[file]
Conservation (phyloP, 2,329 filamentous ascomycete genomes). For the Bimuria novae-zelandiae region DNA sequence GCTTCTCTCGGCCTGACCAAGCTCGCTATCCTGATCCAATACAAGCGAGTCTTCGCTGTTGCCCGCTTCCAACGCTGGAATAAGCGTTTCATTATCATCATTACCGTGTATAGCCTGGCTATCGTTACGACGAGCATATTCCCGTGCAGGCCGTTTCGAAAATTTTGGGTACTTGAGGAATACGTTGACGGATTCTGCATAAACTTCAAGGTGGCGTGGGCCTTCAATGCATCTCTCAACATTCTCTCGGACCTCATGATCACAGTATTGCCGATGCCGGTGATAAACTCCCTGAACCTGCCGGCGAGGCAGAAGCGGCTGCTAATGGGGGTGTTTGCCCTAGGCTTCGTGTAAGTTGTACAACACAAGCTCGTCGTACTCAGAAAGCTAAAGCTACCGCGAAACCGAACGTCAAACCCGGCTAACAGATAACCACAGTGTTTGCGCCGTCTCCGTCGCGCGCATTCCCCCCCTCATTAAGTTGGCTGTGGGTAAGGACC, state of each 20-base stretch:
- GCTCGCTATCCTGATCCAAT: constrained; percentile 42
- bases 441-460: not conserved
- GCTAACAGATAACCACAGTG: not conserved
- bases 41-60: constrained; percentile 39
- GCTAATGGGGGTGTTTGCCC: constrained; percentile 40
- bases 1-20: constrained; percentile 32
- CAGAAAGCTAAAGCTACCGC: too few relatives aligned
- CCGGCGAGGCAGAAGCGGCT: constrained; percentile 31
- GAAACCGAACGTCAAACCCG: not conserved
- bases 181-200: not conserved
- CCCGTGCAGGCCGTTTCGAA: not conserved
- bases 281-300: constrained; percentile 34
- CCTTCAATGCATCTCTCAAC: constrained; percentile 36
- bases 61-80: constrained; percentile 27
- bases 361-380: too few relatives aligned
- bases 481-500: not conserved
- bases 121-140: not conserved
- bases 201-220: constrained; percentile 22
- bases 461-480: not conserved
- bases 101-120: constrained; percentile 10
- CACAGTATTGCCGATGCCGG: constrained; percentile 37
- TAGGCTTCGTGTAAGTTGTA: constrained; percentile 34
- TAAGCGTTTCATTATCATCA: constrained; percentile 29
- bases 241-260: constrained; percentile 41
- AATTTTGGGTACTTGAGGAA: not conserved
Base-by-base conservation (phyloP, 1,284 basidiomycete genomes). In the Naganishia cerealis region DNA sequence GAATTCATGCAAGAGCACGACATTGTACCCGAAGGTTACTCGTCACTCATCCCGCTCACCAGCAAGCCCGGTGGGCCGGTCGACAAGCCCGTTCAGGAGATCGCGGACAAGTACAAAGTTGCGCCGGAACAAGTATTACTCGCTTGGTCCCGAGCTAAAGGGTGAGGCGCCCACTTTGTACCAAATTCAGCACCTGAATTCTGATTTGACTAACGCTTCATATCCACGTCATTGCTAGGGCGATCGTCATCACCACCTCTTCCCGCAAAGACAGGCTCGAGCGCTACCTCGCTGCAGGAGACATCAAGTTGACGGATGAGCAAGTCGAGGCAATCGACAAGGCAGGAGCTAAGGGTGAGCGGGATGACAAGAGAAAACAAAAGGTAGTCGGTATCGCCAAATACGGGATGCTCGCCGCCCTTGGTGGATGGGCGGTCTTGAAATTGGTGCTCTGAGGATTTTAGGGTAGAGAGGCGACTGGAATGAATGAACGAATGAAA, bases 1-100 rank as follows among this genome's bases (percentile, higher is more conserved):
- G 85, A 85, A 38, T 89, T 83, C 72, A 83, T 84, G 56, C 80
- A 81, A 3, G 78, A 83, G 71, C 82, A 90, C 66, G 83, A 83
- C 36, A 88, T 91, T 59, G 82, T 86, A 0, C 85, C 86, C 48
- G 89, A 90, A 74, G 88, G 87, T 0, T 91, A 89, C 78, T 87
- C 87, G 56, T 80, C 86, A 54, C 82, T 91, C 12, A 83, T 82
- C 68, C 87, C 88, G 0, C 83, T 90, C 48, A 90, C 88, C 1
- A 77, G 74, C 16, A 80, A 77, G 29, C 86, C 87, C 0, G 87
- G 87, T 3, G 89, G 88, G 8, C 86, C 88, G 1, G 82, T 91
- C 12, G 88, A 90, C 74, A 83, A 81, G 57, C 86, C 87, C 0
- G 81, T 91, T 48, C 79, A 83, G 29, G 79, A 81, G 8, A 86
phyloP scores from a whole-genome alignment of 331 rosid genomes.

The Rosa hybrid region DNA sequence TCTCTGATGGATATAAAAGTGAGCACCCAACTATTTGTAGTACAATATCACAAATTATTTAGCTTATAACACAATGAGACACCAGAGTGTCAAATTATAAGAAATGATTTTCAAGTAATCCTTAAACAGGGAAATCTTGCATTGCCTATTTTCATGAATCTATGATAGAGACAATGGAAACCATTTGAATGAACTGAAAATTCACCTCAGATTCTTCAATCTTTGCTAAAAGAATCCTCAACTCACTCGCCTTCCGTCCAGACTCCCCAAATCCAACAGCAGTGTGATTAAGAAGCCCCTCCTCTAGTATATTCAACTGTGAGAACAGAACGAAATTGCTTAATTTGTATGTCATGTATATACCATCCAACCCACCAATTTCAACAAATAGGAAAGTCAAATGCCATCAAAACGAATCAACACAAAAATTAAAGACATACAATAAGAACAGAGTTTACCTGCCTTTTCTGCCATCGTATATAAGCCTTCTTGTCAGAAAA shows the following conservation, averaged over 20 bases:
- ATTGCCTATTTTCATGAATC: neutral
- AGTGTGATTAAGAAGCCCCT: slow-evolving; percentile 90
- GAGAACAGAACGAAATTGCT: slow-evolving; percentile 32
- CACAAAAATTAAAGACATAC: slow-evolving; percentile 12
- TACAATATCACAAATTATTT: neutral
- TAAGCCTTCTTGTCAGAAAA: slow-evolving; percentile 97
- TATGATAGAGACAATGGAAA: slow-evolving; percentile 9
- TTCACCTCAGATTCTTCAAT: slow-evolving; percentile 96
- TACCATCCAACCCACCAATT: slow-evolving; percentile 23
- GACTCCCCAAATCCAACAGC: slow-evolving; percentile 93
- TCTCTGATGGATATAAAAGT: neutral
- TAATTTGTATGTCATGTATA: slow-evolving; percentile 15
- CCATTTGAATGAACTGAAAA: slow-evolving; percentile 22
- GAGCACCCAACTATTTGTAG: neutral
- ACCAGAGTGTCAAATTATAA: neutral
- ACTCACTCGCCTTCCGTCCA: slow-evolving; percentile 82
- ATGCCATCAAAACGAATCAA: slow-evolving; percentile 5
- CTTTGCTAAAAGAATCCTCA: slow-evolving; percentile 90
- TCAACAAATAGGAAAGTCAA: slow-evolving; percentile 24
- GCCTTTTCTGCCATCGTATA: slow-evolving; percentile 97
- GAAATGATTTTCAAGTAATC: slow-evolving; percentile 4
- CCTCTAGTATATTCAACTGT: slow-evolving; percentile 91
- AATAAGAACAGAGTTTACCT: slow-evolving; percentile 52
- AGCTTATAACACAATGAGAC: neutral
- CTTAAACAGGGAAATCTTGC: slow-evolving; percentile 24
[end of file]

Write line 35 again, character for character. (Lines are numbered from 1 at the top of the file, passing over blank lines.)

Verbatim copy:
- G 87, T 3, G 89, G 88, G 8, C 86, C 88, G 1, G 82, T 91